Africa Fashion in the V&A review: succinct and commemorative

    (Fabrice Malard / Courtesy of Imane Ayissi)

(Fabrice Malard / Courtesy of Imane Ayissi)

The Victoria and Albert’s Africa Fashion exhibition is starter size and leaves you hungry for more.

The task of packing the splendor of tailoring from the world’s second-largest continent into the two-story space of Gallery 40 is impossible. Instead, this is succinct and celebratory, providing a brief history of Africa’s clothing trade from the era of independence, and ends in an ebullient who’s who of contemporary African designers today.

Curator Christine Checinska’s intention is to “involve you in the world of the African scene”. It’s a provocation to encourage “people to go out, find out more and get involved” – and in that she succeeded.

Models holding hands in Lagos, 2019 (Stephen Tayo/Courtesy Lagos Fashion Week)

Models holding hands in Lagos, 2019 (Stephen Tayo/Courtesy Lagos Fashion Week)

A 2019 electric pink raffia couture outfit by Imane Ayissi makes an energetic opening, before the basic foundations of modern fashion and the mainland textile scene are laid. It nods to the African Cultural Renaissance of the mid-to-late 1950s, analyzes the politics woven into traditional kente fabrics and indigo-dyed àdìrẹ fabrics, and presents the first wave of African designers who internationalized their production.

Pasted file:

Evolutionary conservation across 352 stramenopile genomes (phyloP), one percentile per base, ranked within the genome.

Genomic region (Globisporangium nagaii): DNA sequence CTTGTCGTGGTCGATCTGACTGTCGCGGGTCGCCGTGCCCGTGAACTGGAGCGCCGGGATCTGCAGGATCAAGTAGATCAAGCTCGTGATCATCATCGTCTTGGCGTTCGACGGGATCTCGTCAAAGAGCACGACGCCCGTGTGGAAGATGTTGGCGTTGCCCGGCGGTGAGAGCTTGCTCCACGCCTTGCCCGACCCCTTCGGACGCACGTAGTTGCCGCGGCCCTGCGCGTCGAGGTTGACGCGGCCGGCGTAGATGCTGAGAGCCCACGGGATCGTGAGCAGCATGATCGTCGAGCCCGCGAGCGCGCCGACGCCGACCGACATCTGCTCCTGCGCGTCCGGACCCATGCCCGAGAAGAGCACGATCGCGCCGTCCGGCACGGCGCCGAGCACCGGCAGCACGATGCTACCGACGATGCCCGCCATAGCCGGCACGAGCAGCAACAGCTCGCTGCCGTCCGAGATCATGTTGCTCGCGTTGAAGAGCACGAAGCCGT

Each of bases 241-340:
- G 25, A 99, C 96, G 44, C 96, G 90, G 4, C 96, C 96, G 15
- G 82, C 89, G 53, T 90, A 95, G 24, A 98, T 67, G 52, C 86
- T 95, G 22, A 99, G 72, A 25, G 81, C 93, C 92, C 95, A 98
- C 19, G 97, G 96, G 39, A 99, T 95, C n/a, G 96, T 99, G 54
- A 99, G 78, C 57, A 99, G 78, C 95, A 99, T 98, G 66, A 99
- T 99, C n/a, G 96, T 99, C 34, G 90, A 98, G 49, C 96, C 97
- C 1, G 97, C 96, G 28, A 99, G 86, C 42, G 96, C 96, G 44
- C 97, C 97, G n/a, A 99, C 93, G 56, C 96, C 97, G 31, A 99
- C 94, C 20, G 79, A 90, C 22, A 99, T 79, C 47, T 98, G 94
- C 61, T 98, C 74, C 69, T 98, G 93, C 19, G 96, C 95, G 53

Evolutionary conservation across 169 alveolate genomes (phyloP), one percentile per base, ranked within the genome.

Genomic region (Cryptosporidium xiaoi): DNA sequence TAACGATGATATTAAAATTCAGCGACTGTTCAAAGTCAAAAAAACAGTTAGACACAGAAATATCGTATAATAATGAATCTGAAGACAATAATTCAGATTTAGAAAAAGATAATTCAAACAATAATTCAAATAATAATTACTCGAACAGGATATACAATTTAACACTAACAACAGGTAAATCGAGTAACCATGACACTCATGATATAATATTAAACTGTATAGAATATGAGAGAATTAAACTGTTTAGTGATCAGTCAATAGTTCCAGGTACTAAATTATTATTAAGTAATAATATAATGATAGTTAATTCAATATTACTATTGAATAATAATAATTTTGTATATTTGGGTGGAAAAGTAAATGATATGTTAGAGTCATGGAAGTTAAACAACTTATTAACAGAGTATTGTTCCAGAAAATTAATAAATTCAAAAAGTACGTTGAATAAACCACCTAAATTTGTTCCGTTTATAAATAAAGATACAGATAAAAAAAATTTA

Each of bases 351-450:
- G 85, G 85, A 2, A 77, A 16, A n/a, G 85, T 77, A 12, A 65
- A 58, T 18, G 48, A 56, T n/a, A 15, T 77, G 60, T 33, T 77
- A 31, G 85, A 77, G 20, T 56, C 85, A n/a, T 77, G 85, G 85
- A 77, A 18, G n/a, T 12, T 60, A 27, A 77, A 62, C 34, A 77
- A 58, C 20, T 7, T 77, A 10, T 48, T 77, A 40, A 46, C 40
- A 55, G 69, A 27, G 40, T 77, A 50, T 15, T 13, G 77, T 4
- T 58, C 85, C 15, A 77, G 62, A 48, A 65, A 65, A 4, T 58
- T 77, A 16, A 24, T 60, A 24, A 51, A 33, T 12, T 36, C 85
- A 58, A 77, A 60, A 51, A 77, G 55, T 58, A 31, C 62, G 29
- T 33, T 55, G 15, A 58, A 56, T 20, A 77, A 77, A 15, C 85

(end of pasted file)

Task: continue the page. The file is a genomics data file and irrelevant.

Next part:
This includes examples of Shade Thomas Fahm, dubbed ‘Nigeria’s first fashion designer’, who studied at St Martins College London in the 1950s, and modernized African women’s dress with innovative designs like his Swinging Sixties mini dresses in traditional fabrics. For other pioneers of this period – including Chris Seydou, Kofi Ansah and Alphadi – this marks a long-awaited debut showing their work in the city’s museums.

The V&A’s January 2022 call for the public to share personal artifacts means the photographs of 10 families are also proudly displayed, happily concluding a brief but informative first section.

But the pinnacle awaits on the Cutting Edge floor, where star looks from a variety of new African designers are lined up around the mezzanine. Specially commissioned mannequins have varying skin tones, with different hair styles and textures, and striking faces based on South Sudanese Adhel Bol, who modeled in many of the shows where these looks were first shown.

Mbeuk Idourrou Collection, Imane Ayissi, Paris 2019 (Fabrice Malard / Courtesy of Imane Ayissi)

Mbeuk Idourrou Collection, Imane Ayissi, Paris 2019 (Fabrice Malard / Courtesy of Imane Ayissi)

The elegant minimalist pleat by Rwandan brand Moshions changes to the pink lurex suits by South African Nao Serati. There are intricately constructed and powerful dresses by Ghanaian brand Christie Brown offset by the Afrofuturist vision of Senegal-founded Bull Doff. Get ready to leave with a list of emerging talent to remember.

The museum has acquired more than 70 new pieces to place this. Checinska confirms that it marks a first step in the encouraging direction that this institution should continue. “It’s laying the next layer of foundations for our collection,” she says. “Ultimately showing our commitment to celebrating African creativity in fashion and textiles.”

Africa Fashion opens at the V&A on July 2nd and runs until April 16th, 2020; vam.ac.uk

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